A fishtail, also known as split tail, is another feature of powder boards that offers a better ride. Surfer Steve Lis invented the fishtail in 1967 after reassembling pieces of a broken surfboard. The shape worked well in water, so it only made sense to use it in deep snow. Fishtails use a split end at the back of the board that digs into the snow. Not only does this create more directional control, it also helps lift the nose, creating a more comfortable, natural riding position. 

How much you can expect to spend on snowboards for powder

Snowboards for powder cost $340-$530.

Snowboards for powder FAQ

What type of snowboard boots are best for powder?

A. Look for boots with high durability so they can take on more power when you’re making turns. You may also want boots with good traction for hiking in untouched terrains.

What’s the best length of snowboard?

A. This depends on your height. The best way to measure whether a board is the right size is to stand it on its tail and see if the nose matches up with your chin.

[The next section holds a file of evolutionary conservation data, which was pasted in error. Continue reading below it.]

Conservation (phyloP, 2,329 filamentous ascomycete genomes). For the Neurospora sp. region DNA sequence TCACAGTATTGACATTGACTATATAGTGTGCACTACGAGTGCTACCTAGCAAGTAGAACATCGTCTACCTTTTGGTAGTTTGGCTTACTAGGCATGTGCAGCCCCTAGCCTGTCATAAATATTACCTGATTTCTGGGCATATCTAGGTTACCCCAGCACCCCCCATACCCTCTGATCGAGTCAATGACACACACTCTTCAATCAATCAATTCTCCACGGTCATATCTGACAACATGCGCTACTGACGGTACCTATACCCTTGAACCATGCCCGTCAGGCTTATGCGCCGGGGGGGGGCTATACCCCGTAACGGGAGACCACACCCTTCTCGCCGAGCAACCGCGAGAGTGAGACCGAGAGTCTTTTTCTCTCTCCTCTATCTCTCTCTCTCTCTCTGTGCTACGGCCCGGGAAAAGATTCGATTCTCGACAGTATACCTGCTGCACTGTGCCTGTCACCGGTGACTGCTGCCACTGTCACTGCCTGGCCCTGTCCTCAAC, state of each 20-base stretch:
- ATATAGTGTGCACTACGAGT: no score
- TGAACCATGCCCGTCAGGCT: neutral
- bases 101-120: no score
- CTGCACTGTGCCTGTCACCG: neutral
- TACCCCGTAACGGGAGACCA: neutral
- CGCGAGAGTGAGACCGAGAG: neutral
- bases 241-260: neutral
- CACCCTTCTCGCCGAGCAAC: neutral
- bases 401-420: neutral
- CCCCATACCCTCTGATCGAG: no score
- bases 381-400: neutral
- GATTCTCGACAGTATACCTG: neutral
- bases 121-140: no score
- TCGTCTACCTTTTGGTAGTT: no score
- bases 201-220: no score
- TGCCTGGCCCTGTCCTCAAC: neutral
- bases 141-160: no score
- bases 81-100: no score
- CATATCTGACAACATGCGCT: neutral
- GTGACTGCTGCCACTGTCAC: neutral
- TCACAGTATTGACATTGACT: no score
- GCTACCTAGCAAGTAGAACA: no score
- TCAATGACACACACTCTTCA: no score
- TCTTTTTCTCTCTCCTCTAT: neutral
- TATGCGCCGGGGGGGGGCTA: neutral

What’s the best snowboard for powder to buy?

Top snowboard for powder

Capita Spring Break Powder Snowboard

Capita Spring Break Powder Snowboard

What you need to know: This board has all the components you need for a safe, effective powder session.

What you’ll love: Its wide, lightweight chassis makes it easy to float on top of powder. It has an arching tip and tail for maximum control. The graphic art features a Lamborghini engulfed in flames on the topside, while the underside shows a large graphic reading “No parentz no rulz.”